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    Quote Originally Posted by Looper View Post
    Seems that it is a survivable journey if the trip is short.

    FAA spokesman Ian Gregor said in 2007, that since 1947, there have been 74 known airplane stowaway attempts worldwide. Only 14 of the individuals survived.
    Maybe he came from somewhere else. since security would be very tight at NY.

    On January 28, 2007, a 17 year old male from Cape Town, South Africa was found in the wheel well of a British Airways flight in Los Angeles, CA. He died from exposure as a stowaway on a previous flight and the body had not been immediately found. That flight had last been in Cape Town five days earlier, on January 23, 2007.
    Stowaway - Wikipedia, the free encyclopedia

    You fail to consider your quote is not specific - stowaways are not necessarily in the landing gear, but often in pressurized cargo holds.
    1/2 hour spent in landing gear past 10,000 feet is going to cause death to most other than seasoned climbers.
    No one has survived in the gear past island hops, perhaps.


    And you really think "security" is..... security at NY JFK, or anywhere else? Specially when soda and beer is served in tin cans, or glass.. and people are allowed pens and pencil, all very deadly weapons ....
    Isn't it possible to kill someone with a plastic bag?

    All kinds of potential miscreants have access the airplane, from cleaners to pet cargo loaders...
    Best way to stave off terrorism is to stop fighting dirty wars against an ideology.
    Last edited by MustavaMond; 11-02-2010 at 10:06 AM.



    Profiteering From War and Disease, Corporate Owned "News" Media Deliberately Dis-Informs in Order to Further Its Own Agenda- PROFIT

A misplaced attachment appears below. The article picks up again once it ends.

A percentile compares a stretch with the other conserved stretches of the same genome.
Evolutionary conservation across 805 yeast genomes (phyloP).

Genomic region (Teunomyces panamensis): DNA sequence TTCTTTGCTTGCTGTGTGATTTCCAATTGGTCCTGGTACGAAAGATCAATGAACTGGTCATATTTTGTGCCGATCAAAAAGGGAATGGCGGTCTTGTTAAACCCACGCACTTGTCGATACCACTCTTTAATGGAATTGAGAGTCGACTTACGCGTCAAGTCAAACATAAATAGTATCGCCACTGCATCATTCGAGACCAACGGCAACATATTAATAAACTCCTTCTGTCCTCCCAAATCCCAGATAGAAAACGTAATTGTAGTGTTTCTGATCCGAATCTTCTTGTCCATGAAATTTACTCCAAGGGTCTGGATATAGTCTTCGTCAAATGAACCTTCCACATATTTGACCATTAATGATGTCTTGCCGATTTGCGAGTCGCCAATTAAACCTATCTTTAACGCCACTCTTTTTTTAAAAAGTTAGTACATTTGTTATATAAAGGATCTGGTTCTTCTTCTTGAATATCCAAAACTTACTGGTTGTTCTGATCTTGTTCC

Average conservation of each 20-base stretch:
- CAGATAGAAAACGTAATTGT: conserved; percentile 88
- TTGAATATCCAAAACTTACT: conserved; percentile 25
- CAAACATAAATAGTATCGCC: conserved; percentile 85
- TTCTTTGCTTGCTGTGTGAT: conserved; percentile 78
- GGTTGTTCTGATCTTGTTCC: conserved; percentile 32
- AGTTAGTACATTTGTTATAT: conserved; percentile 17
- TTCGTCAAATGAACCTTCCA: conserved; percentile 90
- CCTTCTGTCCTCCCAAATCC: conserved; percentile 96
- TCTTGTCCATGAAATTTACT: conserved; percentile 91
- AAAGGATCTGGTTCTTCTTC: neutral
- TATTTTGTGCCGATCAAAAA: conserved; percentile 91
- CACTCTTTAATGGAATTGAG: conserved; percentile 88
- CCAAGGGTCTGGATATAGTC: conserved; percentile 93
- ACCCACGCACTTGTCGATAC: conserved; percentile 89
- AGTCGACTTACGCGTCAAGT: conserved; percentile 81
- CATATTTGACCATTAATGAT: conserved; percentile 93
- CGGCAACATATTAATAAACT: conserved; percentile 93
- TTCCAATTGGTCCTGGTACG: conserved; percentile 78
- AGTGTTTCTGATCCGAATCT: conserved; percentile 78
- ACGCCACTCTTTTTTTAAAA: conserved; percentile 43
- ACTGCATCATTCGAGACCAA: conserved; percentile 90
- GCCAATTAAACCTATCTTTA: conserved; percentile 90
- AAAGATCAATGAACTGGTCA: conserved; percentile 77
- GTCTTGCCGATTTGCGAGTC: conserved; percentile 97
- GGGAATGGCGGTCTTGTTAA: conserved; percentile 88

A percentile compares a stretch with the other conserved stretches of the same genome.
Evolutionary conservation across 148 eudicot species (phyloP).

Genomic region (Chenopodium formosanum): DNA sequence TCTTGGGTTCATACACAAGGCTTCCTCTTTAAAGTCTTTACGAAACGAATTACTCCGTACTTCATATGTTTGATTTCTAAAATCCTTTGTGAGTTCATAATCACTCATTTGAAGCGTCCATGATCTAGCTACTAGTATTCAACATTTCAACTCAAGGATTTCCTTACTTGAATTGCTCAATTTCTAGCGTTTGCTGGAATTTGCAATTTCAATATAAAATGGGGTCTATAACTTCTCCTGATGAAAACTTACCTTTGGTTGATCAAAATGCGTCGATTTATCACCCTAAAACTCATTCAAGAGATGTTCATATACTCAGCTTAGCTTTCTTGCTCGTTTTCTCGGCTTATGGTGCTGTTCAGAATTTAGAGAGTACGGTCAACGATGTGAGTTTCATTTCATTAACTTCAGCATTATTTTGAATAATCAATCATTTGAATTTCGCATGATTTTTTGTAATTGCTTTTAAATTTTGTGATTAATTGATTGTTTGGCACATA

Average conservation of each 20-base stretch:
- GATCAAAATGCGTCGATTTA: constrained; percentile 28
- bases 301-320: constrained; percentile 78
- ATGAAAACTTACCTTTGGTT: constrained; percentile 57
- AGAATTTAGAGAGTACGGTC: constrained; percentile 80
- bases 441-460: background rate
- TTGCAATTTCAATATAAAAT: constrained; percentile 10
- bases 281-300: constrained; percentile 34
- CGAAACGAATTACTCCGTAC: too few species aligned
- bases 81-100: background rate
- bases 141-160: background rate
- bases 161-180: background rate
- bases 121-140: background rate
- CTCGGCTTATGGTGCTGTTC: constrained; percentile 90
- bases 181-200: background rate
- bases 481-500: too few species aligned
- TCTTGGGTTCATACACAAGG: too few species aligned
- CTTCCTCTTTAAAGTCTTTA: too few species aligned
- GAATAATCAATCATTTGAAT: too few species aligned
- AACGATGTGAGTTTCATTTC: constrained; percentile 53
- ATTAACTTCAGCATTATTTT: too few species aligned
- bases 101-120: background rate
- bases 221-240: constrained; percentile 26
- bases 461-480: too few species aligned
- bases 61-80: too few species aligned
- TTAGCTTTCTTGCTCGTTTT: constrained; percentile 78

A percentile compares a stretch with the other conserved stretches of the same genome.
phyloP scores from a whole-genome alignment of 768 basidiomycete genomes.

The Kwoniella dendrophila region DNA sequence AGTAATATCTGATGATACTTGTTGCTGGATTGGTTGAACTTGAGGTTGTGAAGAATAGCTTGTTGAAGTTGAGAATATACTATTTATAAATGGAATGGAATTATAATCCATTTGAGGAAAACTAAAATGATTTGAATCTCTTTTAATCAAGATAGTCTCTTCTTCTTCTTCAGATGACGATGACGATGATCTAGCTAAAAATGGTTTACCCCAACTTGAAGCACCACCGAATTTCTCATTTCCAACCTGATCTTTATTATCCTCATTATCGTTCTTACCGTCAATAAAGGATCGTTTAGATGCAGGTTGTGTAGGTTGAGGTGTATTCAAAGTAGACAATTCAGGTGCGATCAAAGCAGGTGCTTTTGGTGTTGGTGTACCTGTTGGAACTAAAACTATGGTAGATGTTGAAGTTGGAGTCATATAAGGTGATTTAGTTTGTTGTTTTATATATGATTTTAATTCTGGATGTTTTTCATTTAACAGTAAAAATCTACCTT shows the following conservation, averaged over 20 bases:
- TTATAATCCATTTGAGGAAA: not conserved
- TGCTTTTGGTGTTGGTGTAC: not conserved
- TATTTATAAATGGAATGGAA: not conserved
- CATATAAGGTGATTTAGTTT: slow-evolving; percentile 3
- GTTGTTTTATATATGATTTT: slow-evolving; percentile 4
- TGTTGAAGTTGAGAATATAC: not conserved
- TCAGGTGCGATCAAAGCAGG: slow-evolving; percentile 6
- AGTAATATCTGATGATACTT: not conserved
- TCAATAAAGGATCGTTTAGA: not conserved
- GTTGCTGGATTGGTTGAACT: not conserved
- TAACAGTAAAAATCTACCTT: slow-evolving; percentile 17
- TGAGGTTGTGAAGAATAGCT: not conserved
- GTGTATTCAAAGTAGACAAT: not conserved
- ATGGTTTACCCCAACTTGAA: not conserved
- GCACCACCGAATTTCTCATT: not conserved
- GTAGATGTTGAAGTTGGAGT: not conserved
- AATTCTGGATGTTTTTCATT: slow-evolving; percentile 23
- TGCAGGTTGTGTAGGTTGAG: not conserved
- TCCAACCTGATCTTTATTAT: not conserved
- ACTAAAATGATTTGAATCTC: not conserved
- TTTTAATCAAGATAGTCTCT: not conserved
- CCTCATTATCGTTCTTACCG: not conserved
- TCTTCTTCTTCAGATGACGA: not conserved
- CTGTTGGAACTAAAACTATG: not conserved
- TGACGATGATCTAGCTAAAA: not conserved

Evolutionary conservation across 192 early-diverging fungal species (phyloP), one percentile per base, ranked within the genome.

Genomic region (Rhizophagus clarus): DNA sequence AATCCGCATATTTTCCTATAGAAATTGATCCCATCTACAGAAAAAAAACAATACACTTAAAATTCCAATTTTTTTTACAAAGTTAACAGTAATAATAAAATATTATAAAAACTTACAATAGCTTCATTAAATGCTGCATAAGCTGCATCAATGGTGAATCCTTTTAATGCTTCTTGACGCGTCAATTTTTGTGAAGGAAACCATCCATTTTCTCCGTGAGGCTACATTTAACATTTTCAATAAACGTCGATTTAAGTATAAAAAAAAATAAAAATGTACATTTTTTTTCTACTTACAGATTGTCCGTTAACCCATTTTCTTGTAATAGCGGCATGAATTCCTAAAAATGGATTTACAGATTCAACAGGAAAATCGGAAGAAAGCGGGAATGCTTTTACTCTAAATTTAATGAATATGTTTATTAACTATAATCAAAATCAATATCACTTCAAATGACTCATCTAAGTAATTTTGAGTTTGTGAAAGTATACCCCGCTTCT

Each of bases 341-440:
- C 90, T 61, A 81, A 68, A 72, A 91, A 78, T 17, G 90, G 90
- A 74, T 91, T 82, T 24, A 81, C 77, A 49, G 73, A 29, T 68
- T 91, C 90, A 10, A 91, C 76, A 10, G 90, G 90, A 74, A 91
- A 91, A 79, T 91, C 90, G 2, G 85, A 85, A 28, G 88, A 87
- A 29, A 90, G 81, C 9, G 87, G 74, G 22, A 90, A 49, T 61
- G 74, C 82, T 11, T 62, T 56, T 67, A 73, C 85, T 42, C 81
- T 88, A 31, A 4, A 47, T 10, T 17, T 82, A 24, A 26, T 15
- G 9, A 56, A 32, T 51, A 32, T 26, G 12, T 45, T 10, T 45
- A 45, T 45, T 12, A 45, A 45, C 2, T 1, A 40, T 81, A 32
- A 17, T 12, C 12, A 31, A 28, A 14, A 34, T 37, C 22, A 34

19. #19
    DaffyDuck
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    Aside from the stupidity of such a stunt, I often wonder what kind of desperation drives people to such an act (aside from total ignorance of the risks involved).

    As for DickFarang who claims that his climbing to the top of Mt. Chimborazo in Ecuador (elevation 20,565 ft) 'proves' that altitudes above 15,000 feet are 'safe' and not lethal -- unless you climbed to the top of that volcano in less than 10 minutes, your anecdote means absolutely nothing as your body had opportunity to adjust, slowly, to change in atmospheric conditions during the relatively slow ascent. Stowed away in a wheel well, you'd pass out within 20 minutes.

  20. #20
    Balls to Monty
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    ^But you also would not be subject to physical exertion as a climber is so its swings and roundabouts.

  21. #21
    Balls to Monty
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    Quote Originally Posted by MustavaMond View Post
    Quote Originally Posted by Looper View Post
    Seems that it is a survivable journey if the trip is short.

    FAA spokesman Ian Gregor said in 2007, that since 1947, there have been 74 known airplane stowaway attempts worldwide. Only 14 of the individuals survived.
    Maybe he came from somewhere else. since security would be very tight at NY.

    On January 28, 2007, a 17 year old male from Cape Town, South Africa was found in the wheel well of a British Airways flight in Los Angeles, CA. He died from exposure as a stowaway on a previous flight and the body had not been immediately found. That flight had last been in Cape Town five days earlier, on January 23, 2007.
    Stowaway - Wikipedia, the free encyclopedia

    You fail to consider your quote is not specific - stowaways are not necessarily in the landing gear, but often in pressurized cargo holds.
    1/2 hour spent in landing gear past 10,000 feet is going to cause death to most other than seasoned climbers.
    No one has survived in the gear past island hops, perhaps.


    And you really think "security" is..... security at NY JFK, or anywhere else? Specially when soda and beer is served in tin cans, or glass.. and people are allowed pens and pencil, all very deadly weapons ....
    Isn't it possible to kill someone with a plastic bag?

    All kinds of potential miscreants have access the airplane, from cleaners to pet cargo loaders...
    Best way to stave off terrorism is to stop fighting dirty wars against an ideology.
    I also failed to consider that many stowaways would fall out undetected when the gear bay opens without warning which would make the survival rate stats even less appealing. What a fucker to grimly cling to life in -59c all the way across the atlantic and then fall 5000 feet to your death on the home straight coz nobody gave you a wake up call.